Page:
In many ways, What Ever Happened To… can be applied to any
member of the famous Brat Pack from the 1980s.
Here was a group that could do no wrong in the eyes of the movie going
public. They had it all- charisma,
looks, money. Some squeaked past that stage
in their lives/careers and made a name for themselves as they entered
adulthood, while others hit the proverbial brick wall and never recovered.
Personally speaking, when I think of the Brat Pack, The
Breakfast Club immediately comes to mind.
It had arguably the strongest cast of young actors and the story was one
that (aside from the 80s fashion prevalent throughout) hasn’t aged one
bit. It’s a universal tale that speaks
volumes to each viewer. Emilio Estevez,
Molly Ringwald, Ally Sheedy, Anthony Michael Hall and Judd Nelson- the cast, to
this day, is still highly regarded by teens and adults alike. The sad thing is, less than half of the cast
is successful today. Estevez has a
successful acting career and burgeoning directing career, while Hall has had
parts in high profile projects (Edward Scissorhands, The Dead Zone
television series and most recently The Dark Knight). Ringwald had a long-lasting career as a Brat
Packer, but has since faced difficulty with shedding her teenybopper reputation. Sheedy has taken odd jobs here and there and
will forever be known as the love of Johnny 5’s life.
Which brings us to Judd Nelson, the toughest of all Brat
Packers. Even though he wasn’t the
strongest of actors, Nelson had a way of injecting a likeable quality into a
character that, by all accounts, wasn’t likeable at all. His portrayal of John Bender in The
Breakfast Club is the epitome of the misunderstood thug. He makes us feel for a guy that we shouldn’t
really care about because he acts like such a prick, yet there’s something
about this scared and confused giant of a teen that struck a chord within us
all. In the end, he got to kiss the
princess of the group and even got her earring. As cheesy as the film’s ending is, the final freeze frame of him
throwing his fist into the air triumphantly while Simple Minds blares in the
background is the stuff of legends and still creates a lump in my throat every
time I see it. So sue me, sometimes
Now it should be said that Nelson isn’t the greatest of
actors, but what he does, he does well.
However, after The Breakfast Club his career went… well, to be honest,
it went nowhere. It’s the truth. And the reason I’m saying that is because he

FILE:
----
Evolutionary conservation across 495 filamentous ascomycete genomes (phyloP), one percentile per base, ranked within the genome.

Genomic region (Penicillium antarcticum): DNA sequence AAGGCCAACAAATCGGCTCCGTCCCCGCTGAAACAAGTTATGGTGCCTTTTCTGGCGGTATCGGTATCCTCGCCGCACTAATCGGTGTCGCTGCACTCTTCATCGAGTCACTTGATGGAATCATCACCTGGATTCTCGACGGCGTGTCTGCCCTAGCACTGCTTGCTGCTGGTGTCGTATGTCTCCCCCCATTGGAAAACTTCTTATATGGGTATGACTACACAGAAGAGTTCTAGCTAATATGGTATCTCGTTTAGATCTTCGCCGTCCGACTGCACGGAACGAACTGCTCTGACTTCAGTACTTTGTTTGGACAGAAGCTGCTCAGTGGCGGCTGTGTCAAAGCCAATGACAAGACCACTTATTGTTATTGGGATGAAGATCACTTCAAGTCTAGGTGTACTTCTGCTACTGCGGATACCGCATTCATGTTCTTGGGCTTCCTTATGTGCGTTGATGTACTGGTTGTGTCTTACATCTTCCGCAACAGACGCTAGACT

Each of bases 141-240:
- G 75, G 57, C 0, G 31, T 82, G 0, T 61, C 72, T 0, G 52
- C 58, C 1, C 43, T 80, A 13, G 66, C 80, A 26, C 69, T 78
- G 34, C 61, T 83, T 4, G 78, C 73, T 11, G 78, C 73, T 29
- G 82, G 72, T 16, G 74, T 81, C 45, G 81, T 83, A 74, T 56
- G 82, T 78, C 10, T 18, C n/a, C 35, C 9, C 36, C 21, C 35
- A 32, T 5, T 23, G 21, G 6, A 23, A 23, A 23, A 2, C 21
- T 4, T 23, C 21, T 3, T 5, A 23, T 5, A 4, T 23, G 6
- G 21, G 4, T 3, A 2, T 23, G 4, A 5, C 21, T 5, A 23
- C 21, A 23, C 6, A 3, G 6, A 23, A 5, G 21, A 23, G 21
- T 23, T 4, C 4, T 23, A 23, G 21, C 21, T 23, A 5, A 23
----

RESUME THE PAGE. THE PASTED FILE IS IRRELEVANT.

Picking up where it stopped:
had the potential to run with his talent.
I know a number of actors and some of them are sometimes anxious or
nervous as to where their talents will lead them, so they end up playing the
same character over and over again.
Sure that pays the bills (though, not all the time), but eventually they
lose interest, as well as casting agents and moviegoers. This industry thrives on artists that take
risks. Sure, chances are you’ll fall
flat on your face. But what if you
After The Breakfast Club, Nelson’s next high profile
performance was as the voice of Hot Rod in Transformers: The Movie. Hot Rod was a cartoon equivalent of Bender
in that here was a youngster coming to terms with growing up and having to face
adulthood. The only difference being,
in this film, he could shoot guns and transform into a racecar. And from there, a nasty pattern started to
show. He started to fall into
obscurity, losing most of the attention that was sent his way because of The
Breakfast Club. And what’s worse is
that he was playing characters that were essentially John Bender-lite. As he was getting older, he was playing the
same type of character over and over again.
And then, it got even worse. He
gradually became a Breakfast Club joke, as writers and producers saw fit that
he attempt to rekindle his Brat Pack years without realizing that they were
long gone. But at that point, Nelson
was too comfortable to take that jump into the unknown. He was stuck. And still is.
But there is hope.
Take his performance in a Tales from the Crypt episode entitled
“What’s Cookin’?” for example. In it,
he plays a restaurateur who strikes payday when he introduces a familiar type
of meat to his patrons, unbeknownst to them.
It’s a nasty little performance that shows Nelson has the chops for the
horror genre and is fully capable to jumping out of the Brat Pack
It’s also important to point out that director Kevin Smith
is a huge fan of Nelson. So big in fact
that he regularly quotes him in a number of his films and even cast him in a
nearly unrecognizable role in Jay and Silent Bob Strike Back. It was funny, but all too brief. However, it did remind the sharp-eyed
moviegoer that Nelson was indeed still around (hey, it reminded me) and
If this summer has proven anything, it’s that it is the year
of the comeback. Why should Judd Nelson
be left out of all the fun? He’s an
interesting actor that exudes alpha male characteristics. I want to see him on the big screen again
because, quite frankly, he’s the guy that made me want to ask my principal if
he raided Barry Manilow’s wardrobe. For
that reason alone, I think he should be given a second chance.